U.S. Constitution with gavelIf Donald Trump is charged criminally—and that’s a significant if—his recent expeditions into New Jersey and New York may be ill-advised. Trump’s lawyers probably should counsel him to stay in Florida, at Mar-a-Lago, in Palm Beach. Why? Because if Trump is indicted, either by Manhattan District Attorney Cyrus Vance, or New York State Attorney General Letitia James, or both together, he will be subject to arrest. But the U.S. Constitution’s subservience to state sovereignty provides that Trump cannot be arrested by officials in one state if he is physically present in another state. Unless Trump voluntarily submits, Article IV of the Constitution requires the state where the accused faces criminal charges to “demand” that the governor of the other state “deliver [him] up” to the demanding state. But there’s the rub. If Trump stays in Florida, is it likely that Gov. Ron DeSantis, one of Trump’s most fervent supporters, may resist “delivery” of Trump to New York state.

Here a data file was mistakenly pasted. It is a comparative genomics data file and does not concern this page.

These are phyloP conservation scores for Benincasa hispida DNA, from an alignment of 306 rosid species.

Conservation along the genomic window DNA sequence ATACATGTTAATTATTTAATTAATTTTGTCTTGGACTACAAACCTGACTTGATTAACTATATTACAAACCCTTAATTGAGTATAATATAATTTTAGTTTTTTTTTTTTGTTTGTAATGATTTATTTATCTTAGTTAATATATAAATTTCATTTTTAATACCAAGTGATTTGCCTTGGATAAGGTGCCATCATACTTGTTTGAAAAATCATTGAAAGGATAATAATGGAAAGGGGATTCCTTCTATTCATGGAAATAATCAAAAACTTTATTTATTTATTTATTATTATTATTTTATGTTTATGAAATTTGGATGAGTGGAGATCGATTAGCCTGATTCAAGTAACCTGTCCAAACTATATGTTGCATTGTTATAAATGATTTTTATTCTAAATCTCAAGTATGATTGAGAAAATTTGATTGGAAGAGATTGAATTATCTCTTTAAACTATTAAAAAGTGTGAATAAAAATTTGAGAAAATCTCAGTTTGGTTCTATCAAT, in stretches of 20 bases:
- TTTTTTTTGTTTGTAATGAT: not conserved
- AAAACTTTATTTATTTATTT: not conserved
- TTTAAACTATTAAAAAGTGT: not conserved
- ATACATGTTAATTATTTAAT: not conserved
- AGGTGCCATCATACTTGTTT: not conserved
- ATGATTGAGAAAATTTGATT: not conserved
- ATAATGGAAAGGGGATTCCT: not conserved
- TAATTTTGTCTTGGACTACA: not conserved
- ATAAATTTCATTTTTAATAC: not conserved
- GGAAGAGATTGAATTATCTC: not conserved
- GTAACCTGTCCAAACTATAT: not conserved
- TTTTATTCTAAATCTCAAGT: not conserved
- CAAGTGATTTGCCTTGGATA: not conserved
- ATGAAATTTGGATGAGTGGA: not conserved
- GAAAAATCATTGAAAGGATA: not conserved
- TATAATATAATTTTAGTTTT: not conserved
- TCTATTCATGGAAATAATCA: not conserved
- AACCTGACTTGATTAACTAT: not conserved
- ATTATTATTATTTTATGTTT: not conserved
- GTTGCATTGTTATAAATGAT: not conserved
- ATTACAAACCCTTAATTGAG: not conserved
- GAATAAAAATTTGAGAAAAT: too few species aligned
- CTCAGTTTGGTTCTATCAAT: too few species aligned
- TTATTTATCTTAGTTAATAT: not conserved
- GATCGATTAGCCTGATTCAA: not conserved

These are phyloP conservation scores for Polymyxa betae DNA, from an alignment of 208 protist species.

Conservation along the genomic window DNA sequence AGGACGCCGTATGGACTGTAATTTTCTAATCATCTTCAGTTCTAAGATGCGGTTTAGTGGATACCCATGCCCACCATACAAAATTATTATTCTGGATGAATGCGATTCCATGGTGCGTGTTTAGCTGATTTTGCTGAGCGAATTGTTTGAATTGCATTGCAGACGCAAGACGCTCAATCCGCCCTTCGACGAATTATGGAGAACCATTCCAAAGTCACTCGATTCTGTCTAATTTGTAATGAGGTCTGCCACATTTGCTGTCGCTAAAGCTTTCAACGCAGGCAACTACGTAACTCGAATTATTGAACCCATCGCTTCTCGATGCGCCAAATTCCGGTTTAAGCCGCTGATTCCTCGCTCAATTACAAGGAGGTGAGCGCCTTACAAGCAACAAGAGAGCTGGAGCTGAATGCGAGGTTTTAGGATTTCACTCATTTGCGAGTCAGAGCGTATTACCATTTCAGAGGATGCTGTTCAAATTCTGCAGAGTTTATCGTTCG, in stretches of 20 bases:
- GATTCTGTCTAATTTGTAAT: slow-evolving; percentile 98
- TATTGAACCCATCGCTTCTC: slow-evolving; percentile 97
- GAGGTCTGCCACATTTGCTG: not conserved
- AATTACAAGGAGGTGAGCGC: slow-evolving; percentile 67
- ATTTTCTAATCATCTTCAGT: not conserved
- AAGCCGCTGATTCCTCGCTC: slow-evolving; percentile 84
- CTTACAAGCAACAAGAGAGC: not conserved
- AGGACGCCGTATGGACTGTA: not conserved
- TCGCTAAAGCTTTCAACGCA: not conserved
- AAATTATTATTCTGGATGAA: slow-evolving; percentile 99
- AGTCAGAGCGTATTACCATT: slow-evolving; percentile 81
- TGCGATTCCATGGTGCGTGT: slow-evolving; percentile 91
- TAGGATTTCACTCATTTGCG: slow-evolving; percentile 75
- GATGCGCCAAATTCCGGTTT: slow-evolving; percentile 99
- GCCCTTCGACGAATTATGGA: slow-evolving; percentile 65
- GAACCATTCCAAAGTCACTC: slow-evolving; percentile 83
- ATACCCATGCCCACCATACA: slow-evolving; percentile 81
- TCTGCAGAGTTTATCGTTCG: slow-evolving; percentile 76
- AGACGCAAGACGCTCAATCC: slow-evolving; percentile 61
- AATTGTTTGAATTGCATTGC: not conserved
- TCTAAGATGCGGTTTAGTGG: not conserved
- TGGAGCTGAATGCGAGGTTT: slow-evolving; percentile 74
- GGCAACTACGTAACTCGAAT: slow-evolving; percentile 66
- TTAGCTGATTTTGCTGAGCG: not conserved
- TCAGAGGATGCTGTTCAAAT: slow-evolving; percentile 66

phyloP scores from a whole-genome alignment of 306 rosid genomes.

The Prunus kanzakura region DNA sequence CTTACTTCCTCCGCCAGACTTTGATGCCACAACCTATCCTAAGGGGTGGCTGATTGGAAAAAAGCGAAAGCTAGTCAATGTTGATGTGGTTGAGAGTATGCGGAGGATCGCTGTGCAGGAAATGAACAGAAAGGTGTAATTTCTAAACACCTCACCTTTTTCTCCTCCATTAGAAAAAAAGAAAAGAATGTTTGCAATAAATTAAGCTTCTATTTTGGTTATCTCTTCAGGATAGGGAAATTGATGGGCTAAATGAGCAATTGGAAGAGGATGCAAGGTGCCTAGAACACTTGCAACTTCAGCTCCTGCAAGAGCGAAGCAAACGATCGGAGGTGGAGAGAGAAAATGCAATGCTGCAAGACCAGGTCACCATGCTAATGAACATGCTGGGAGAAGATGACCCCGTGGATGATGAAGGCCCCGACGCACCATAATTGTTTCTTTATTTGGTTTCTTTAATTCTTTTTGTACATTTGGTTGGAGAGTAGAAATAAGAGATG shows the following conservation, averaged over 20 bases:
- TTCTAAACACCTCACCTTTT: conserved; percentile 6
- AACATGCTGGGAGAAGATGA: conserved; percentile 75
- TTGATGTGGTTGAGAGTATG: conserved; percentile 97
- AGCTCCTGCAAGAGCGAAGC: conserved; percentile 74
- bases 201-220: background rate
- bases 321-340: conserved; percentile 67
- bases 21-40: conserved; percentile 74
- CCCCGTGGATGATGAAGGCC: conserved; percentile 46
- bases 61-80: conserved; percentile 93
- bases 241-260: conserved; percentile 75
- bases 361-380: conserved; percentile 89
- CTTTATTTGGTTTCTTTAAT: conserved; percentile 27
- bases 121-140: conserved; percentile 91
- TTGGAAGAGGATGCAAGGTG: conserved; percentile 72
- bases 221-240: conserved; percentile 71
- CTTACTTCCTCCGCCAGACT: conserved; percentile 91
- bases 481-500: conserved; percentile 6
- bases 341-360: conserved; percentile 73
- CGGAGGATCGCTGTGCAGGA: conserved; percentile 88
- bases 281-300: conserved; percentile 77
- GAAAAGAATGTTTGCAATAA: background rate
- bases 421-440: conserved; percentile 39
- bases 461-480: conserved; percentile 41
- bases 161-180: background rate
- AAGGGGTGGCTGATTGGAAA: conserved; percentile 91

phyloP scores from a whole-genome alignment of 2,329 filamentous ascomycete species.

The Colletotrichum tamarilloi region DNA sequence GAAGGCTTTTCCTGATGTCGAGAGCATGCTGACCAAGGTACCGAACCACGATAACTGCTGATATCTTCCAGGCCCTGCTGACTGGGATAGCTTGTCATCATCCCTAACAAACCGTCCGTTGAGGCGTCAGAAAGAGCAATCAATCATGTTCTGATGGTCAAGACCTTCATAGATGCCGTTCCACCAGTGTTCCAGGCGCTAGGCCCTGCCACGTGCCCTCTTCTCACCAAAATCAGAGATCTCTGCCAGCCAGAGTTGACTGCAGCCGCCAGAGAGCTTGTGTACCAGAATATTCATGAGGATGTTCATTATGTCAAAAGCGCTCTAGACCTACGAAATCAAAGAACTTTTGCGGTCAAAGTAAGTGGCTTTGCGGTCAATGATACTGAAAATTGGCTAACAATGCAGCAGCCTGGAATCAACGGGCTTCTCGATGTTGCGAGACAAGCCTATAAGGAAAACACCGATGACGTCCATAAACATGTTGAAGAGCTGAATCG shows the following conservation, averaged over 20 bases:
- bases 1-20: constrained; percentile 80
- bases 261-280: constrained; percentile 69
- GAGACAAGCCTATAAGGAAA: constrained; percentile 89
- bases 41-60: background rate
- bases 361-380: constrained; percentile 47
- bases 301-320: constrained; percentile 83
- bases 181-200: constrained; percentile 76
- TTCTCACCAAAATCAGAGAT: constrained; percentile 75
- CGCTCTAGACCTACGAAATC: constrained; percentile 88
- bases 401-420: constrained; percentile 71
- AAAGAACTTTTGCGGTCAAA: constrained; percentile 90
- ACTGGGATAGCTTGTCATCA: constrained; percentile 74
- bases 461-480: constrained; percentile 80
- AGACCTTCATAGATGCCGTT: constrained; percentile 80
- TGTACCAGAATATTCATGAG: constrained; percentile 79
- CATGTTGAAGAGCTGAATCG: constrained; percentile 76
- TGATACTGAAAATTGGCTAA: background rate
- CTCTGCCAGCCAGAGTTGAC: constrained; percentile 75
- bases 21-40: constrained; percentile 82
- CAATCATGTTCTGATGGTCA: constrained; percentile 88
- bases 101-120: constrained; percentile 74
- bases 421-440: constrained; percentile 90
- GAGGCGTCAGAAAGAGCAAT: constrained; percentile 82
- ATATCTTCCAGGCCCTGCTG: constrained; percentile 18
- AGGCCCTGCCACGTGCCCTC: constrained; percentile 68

The extent to which a governor can thwart extradition is unclear. The U.S. Supreme Court in Puerto Rico v. Bransford (1987) ruled that federal courts may enforce a governor’s duty to deliver up the fugitive to the demanding state. But as we have seen, Trump and his lawyer-enablers are quite adept at concocting all sorts of specious arguments to thwart the Constitution and legal justice. Will Trump’s extradition, if it ever comes to that, be another example of Trump’s contribution to constitutional law?